Communication in the Digital Age

COMM 1255 SEC01 Office hours Content
TU/FR 9:50 - 11:30 am
Snell Library Classrooms 115
Joseph Reagle, Ph.D., <j.reagle>
TU appointments starting at 15:30
Comm Studies, 215 Holmes Hall
Tip: Enter at 41A Leon St.


Course objectives

Digital communication is central to contemporary life and yet (or consequently) we take it for granted. This course will remedy this; at its successful completion you will be able to explain the technical basis, communicative effects, and commercial aspects to digital communication. For instance, you will learn about attention and multi-tasking, the shape and strengths of one’s relationships; you’ll learn about online ads, content, and privacy; and we’ll discuss gender and power in online communication. Furthermore, you will gain experience in digital communication competencies such as writing in a Web markup format, filtering email and managing ads and your own personal exposure online.

Successful completion of this course enables one to:

  1. recall, compare, and give examples of key issues and theories;
  2. ask complex questions and have a sense of how one might address those questions;
  3. exercise practical skills such as filtering email, writing markup, and assessing your digital footprint.
  4. compellingly write in both a short-form online venue and longer-form academic format;
  5. collaborate with one’s peers to improve academic performance.


Active learning and the Web

“I hear and I forget. I see and I remember. I do and I understand.” – Confucius

This is an active learning course meaning that you will be engaged with activities such as class and group discussion, participating in and designing class exercises, collaborative note-taking, and peer assessment. An implication of this is, for example, if you do not volunteer at least one good discussion contribution during a class, I might “cold call” you myself.

I also make much use of the Web. For instance, this syllabus is a Web page that will change, which you can bookmark, and I expect you to follow links. (If you find a broken one, let me know!) You can easily find things on this page with control-f. We will also make use of Google Docs.

This is a 4 credit course, which is a 12 hour per week workload. Subtracting ~4 hours for class time, that’s 4 hours per class to be spent in preparation or on assignments.

Academic policies

In short, come to class on time and with the readings and assignments completed; be respectful and willing to collaborate. There are no provisions for missed exams or late assignments.

We sometimes use devices in class as part of an activity, but the default policy is for gadgets to be silenced and put away. (Interestingly, as noted in my tips for note-taking, handwritten notes can lead to better learning.) If you want to use a device throughout classes, email me a proposal with your intended usage (e.g., device proposal). Note, device users might also be called upon you to perform tasks such as looking things up or taking collaborative notes. I can also rescind device privileges. Deviations from classroom professionalism and respect may result in dismissal from class and demerits against your grade. See full course policies for more detail.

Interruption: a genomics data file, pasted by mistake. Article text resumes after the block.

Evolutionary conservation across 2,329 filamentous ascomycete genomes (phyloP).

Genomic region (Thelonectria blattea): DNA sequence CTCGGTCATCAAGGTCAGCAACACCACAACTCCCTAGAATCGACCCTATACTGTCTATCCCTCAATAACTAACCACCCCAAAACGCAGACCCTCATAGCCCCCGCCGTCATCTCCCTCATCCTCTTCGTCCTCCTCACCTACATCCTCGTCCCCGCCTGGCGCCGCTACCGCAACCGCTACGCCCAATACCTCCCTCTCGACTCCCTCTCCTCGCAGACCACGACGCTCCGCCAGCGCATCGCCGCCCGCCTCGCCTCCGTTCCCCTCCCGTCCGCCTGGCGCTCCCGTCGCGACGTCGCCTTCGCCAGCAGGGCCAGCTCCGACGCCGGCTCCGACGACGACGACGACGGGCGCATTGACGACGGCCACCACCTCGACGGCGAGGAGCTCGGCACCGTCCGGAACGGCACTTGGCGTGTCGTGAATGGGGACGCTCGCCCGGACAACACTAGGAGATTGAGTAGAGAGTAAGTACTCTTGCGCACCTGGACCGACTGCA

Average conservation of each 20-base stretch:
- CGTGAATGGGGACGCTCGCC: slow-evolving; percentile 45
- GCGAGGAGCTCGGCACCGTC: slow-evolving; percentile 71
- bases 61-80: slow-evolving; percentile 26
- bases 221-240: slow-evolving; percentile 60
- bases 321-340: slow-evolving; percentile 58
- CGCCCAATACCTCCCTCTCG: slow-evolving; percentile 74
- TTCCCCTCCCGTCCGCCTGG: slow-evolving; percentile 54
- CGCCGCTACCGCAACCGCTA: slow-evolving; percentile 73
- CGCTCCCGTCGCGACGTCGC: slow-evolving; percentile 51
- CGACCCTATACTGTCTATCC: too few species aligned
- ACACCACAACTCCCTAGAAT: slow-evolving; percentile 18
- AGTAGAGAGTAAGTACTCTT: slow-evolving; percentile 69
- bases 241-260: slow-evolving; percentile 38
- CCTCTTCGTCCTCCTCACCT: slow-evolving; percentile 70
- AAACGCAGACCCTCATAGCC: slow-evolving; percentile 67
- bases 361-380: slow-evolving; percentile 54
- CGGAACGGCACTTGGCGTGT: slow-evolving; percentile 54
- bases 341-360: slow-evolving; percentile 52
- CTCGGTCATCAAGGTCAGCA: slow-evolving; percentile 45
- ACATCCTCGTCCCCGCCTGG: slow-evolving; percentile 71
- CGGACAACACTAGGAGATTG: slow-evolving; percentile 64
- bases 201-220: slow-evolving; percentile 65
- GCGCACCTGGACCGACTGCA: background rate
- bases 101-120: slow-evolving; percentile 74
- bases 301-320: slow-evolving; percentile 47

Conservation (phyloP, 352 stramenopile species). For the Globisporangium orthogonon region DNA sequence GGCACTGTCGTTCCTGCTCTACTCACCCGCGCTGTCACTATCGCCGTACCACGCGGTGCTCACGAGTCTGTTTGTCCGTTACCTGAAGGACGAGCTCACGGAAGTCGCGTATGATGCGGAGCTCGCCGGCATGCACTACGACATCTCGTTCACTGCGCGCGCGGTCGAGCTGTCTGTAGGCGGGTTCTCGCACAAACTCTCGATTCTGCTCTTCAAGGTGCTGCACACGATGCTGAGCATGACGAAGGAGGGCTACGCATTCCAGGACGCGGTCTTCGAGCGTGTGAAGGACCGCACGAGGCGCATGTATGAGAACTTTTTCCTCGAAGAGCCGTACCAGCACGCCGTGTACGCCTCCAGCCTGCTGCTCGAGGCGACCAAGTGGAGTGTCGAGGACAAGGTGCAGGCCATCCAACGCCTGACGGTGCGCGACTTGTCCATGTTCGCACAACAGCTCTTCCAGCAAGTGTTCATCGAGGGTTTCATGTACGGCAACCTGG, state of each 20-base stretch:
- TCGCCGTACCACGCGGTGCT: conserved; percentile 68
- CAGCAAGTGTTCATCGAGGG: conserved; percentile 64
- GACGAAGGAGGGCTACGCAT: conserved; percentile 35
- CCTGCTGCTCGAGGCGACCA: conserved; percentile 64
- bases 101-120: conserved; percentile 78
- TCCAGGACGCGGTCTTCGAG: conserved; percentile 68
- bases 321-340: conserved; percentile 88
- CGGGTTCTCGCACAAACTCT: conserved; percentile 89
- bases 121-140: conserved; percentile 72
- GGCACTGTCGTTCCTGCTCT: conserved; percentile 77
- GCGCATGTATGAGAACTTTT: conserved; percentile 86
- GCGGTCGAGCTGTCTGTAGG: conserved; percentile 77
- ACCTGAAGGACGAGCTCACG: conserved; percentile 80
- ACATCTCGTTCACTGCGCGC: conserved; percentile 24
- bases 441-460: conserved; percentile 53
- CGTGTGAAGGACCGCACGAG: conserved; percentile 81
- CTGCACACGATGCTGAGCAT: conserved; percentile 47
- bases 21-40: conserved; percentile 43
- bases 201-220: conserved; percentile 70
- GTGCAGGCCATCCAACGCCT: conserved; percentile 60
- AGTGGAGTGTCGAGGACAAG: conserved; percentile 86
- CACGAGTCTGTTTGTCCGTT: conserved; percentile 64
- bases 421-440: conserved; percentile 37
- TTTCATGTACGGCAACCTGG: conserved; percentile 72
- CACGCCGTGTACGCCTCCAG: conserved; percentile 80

In general, if you have an issue, such as needing an accommodation for a religious obligation or learning disability, speak with me before it affects your performance; afterward it is too late. Do not ask for favors; instead, offer proposals that show initiative and a willingness to work.

Academic Integrity: “The promotion of independent and original scholarship ensures that students derive the most from their educational experience and their pursuit of knowledge.” Violations include cheating, fabrication, plagiarism, and participating in or encouraging dishonesty. I will and have reported violators to the Office of Student Conduct.


There are 1000 points at stake over the course of the term. This is converted to letter grades on the basis of these thresholds; they are not rounded.

Writing requirements

Written assignments (greater than 450 words) must be double-spaced, 12 point font, 1-inch margins. (One contains approximately 250 words.) Pages must be numbered and stapled together. Citations must be in the APA style.

No APA cover page is required. In fact, so as to avoid bias, I read assignments “blind” without knowing the author until the last page. Hence, your name (and final word count absent bibliography) should only appear on the back side of the final page. That is, I should only know your name by turning the assignment over and seeing the assignment appendix.

All assignments must be reviewed by two peers and assessed according to the writing rubric. Make use of Hacker’s Pocket Manual and my writing tips handout. If you fail to give a peer a draft in time for review; or if they fail to give you a review, document it on the assignment appendix.

On the due date, print copies must be submitted in class and the electronic version must be submitted to BlackBoard Turnitin. The Turnitin version need not include the assignment appendix.

If you have permission to revise a written assignment for re-assessment, please see these revision instructions.

Grading Rubric

The course rubric notes that “A” students have all of the following attributes.